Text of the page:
Grieving mother begs for gun violence to stop

Liz Evans Scolforo

Natalie Brown bared her heart Tuesday night to the eight young people targeted by the Group Violence Intervention initiative, hoping to reach them before it's too late. Her powerful message left some in tears.

Brown introduced herself, although she said the eight sitting in front already knew her:

"I am Gus and Flair's mother," she said.

Natalie Brown

Then she introduced Na'Gus Griggs by placing an urn containing his ashes on the podium where she stood, a baseball cap sitting atop the urn.

"Right here is my son Gus," Brown said. "It's all I have of him."

Flair Griggs is alive but serving time in state prison.

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Pain 'unbearable': Brown urged the eight young people not to live a life that will lead them down either path.

"I'm telling you, the pain is unbearable," she said. "There are some days I don't want to wake up."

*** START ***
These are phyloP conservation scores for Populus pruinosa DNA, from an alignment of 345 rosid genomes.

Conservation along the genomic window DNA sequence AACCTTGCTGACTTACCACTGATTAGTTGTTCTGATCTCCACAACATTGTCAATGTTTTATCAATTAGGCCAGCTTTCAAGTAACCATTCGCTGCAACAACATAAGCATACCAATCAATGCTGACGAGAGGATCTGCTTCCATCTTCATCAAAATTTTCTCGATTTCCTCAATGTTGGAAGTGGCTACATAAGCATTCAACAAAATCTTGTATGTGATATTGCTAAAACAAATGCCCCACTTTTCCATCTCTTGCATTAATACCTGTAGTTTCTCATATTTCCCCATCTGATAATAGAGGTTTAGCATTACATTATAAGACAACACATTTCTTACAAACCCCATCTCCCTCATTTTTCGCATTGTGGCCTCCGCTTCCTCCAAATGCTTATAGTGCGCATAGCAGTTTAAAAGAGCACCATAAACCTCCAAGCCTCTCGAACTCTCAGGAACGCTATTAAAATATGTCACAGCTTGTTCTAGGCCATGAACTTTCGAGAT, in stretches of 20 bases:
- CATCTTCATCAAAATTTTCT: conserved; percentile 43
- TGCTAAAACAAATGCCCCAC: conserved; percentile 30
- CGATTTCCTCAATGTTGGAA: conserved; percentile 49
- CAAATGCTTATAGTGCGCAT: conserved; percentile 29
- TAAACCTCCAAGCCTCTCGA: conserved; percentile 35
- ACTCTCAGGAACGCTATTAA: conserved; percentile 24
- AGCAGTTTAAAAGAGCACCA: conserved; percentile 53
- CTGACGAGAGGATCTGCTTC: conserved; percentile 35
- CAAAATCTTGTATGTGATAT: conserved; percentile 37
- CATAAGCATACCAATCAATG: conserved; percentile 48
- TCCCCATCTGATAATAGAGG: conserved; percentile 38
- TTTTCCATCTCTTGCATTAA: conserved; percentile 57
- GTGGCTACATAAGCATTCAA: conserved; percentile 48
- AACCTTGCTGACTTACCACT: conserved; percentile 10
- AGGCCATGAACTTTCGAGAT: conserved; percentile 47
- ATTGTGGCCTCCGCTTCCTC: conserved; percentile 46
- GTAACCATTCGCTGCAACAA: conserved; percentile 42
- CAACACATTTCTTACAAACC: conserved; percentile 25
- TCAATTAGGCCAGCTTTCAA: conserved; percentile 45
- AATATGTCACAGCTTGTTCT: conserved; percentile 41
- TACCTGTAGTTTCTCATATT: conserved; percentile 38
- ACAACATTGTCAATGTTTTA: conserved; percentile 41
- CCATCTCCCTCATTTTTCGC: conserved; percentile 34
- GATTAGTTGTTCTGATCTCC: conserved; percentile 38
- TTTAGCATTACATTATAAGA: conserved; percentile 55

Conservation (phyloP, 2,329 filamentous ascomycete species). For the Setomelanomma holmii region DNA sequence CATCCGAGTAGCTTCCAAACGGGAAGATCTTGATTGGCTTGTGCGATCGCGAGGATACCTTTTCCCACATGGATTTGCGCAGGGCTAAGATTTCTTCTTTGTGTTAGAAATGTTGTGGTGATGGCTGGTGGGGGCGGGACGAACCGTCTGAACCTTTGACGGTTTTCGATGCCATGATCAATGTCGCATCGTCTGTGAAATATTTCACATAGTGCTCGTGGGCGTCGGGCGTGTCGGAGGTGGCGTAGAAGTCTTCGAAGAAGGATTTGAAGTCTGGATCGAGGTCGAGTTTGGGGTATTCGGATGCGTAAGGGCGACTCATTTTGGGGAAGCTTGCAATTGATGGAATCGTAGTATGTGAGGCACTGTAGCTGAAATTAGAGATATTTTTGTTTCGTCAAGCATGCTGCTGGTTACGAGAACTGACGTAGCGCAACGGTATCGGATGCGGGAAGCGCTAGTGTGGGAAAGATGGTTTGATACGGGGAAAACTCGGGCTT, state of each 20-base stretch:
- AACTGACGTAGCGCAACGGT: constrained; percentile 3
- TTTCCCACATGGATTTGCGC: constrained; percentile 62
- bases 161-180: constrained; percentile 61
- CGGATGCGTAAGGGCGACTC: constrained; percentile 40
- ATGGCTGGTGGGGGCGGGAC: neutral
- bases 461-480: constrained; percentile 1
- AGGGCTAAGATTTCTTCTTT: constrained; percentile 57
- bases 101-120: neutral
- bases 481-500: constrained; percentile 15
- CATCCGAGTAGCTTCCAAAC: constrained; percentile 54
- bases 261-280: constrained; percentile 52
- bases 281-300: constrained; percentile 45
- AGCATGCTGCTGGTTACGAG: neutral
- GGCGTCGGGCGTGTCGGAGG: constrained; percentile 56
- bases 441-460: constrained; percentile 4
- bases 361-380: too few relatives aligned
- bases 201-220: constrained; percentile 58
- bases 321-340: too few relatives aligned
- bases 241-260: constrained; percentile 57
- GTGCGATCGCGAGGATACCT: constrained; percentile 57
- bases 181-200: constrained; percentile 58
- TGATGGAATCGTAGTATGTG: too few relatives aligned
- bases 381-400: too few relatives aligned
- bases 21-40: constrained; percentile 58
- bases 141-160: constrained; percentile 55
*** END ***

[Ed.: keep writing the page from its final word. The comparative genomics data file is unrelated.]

She told them about how hard it is to know one of her children is locked up. She told them about getting a call that Gus had been shot, then beating the ambulance to York Hospital in time to see him arrive on a bloody stretcher.

Brown said as a mother, she didn't need anyone to tell her that Gus — a star basketball player at New Hope Academy who hoped to attend college — was dead. She just knew.

Homicide victim Na'Gus Griggs

It was only about a year earlier that Flair had gone to prison, she said.

"My whole life just dropped out of me," Brown said.

Street code 'stupid': Gus was killed because he was Flair's brother, she told them.

"It's stupid. ... Stop living by the street code," Brown urged the eight. "Don't let your parents receive that phone call."

Brown said she shared her pain because she wants to do everything she can to keep another parent from suffering the grief and pain she endures.

"Be leaders. Stop being followers," she told them, adding that York has a lot to offer them. "I'm begging you — please, please stop the violence."

Flair Griggs

Gus was 18 years old when he was fatally shot Sept. 8, 2014, while sitting in a car at the corner of East Princess and South Pine streets. His friends fled the car, leaving him to die alone.

Flair Griggs, now 20, was just 16 years old when he fatally shot 17-year-old Joseph Gomez Jr. in self-defense outside the McDonald's on South George Street in April 2013. He is serving a three- to seven-year prison sentence for illegal firearm possession and reckless endangerment.

— Reach Liz Evans Scolforo at or on Twitter at @LizScolforoYD.